I don’t think this problem has really been solved yet. It would require cooperation of application that bring in untrusted data (email, web browsers) to make sure users are unlikely to accidentally invoke dangerous content. It would involve sandboxing code that works with untrusted data to protect the user from malicious actions. It becomes far more difficult when users actually transfers data from a remote source to their own data collection. That would involve things like trust levels that are associated with data and danger levels with applications. Applications would be sensible in the presence of untrusted data; they wouldn’t run scripts or macros in them, and not invoke dangerous programs on them. Virus scanners could be used as tools to raise trust levels (they’d make sure their database is up to date and trusted.) Possibly the operating system itself would get involved to keep track of trust and danger in the user’s files. There’s interesting research topics waiting here, but this isn’t the moment.

Some things can be done without getting a PhD in the process. Things like mailcap can be configured not to start any dangerous program on mail, but use safe viewers only. Some mail transfer agents can be configured to scan for dangerous content and do something about. Sometimes proxies can be used to provide some protection, e.g. there is a patch to let junkbuster selectively disable javascript in webpages viewed.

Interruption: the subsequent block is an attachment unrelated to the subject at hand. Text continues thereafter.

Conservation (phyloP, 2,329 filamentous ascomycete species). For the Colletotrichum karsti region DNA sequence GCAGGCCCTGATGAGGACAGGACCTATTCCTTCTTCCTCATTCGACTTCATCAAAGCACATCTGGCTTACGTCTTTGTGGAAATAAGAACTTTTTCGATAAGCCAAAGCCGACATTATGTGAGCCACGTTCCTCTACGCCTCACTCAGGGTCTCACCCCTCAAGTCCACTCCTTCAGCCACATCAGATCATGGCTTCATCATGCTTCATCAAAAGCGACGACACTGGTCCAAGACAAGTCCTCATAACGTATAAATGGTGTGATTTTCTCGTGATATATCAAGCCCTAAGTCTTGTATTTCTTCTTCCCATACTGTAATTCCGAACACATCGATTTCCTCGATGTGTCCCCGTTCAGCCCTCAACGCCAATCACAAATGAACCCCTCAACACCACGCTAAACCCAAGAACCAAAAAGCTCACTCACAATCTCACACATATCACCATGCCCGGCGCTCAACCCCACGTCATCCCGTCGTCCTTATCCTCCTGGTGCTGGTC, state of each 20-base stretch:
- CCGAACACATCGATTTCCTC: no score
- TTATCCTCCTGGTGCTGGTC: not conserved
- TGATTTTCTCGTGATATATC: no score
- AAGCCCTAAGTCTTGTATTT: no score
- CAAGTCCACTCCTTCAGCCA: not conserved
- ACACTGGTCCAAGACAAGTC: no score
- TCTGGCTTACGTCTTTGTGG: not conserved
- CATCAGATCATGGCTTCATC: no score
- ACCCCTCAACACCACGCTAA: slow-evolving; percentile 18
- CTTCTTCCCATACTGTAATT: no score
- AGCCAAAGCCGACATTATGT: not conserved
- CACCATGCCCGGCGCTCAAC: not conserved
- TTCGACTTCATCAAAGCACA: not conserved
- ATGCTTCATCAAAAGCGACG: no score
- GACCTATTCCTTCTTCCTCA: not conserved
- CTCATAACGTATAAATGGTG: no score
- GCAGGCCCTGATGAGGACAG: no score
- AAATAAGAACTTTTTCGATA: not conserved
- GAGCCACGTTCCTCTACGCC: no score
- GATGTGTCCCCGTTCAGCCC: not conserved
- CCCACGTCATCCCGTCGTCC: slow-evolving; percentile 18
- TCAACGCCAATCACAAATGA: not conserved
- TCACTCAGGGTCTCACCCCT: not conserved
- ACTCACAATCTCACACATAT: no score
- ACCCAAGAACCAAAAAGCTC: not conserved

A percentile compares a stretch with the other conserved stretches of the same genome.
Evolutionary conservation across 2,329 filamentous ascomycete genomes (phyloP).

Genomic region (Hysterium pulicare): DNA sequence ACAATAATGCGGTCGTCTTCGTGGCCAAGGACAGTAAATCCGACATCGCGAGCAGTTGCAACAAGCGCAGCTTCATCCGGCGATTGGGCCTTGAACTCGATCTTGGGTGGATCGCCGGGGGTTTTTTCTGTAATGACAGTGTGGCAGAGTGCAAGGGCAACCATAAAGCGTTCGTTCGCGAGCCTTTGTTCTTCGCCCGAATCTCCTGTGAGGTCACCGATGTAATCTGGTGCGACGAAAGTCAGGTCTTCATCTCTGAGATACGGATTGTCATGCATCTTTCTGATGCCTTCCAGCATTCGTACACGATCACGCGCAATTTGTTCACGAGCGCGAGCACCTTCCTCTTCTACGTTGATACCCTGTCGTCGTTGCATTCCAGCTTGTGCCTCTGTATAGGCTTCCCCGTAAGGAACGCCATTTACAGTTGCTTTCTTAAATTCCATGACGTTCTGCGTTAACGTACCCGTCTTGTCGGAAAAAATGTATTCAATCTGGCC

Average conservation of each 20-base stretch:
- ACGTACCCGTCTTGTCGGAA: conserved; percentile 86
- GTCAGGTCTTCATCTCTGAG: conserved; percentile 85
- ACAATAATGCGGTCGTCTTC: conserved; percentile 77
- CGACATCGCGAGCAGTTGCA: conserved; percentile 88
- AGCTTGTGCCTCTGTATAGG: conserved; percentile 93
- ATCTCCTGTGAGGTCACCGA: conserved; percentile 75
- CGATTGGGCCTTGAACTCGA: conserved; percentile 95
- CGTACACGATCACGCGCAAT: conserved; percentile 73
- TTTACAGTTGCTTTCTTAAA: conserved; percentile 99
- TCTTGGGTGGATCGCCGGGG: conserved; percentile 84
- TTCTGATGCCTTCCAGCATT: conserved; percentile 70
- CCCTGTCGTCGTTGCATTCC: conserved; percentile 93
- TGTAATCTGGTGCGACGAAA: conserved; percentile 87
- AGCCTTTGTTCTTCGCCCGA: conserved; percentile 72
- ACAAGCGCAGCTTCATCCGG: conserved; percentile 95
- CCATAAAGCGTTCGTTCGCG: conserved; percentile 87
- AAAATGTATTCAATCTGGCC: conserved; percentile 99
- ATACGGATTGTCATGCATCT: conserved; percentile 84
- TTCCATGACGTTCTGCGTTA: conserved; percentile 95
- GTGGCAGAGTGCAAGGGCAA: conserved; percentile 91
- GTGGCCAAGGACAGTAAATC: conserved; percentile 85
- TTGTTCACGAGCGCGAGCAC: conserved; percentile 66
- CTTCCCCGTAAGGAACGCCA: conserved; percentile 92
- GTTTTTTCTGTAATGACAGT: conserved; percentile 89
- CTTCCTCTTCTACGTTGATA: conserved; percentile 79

My main line of defense is to give each user two accounts: one to handle untrusted data and a real account. The real account is for programming and other serious work. The other one (the ‘Internet’ account) is used for Internet access and other activities involving potentially dangerous data. Users can, of course, transfer data between both accounts; the ‘real’ account has rights to access some parts of the Internet accounts home directory. I’m fully aware that it’s virtually impossible to build a truly strong barrier between the two accounts if users can freely move data between them. Never the less, it provides a bit of protection for things the user wants to protect. The trojan will have to sneak through several stages to get to the real account, difficult for a simple ‘exploit web browser bug’ type of trojan.

The untrusted accounts have their home directories on a partition that is mounted with the options ‘noexec,nosuid,nodev’. This means you cannot execute files in their home directory. There also cannot be any suid programs and no devices but that’s a minor issue. The mean purpose is to prevent an attacker from smuggling executable code on the system and tricking a user into running it. At the same time if these Internet accounts are the only ones on the system with access to e.g. /dev/modem, with some tweaking things can be setup so that only those accounts can use dialup Internet connections.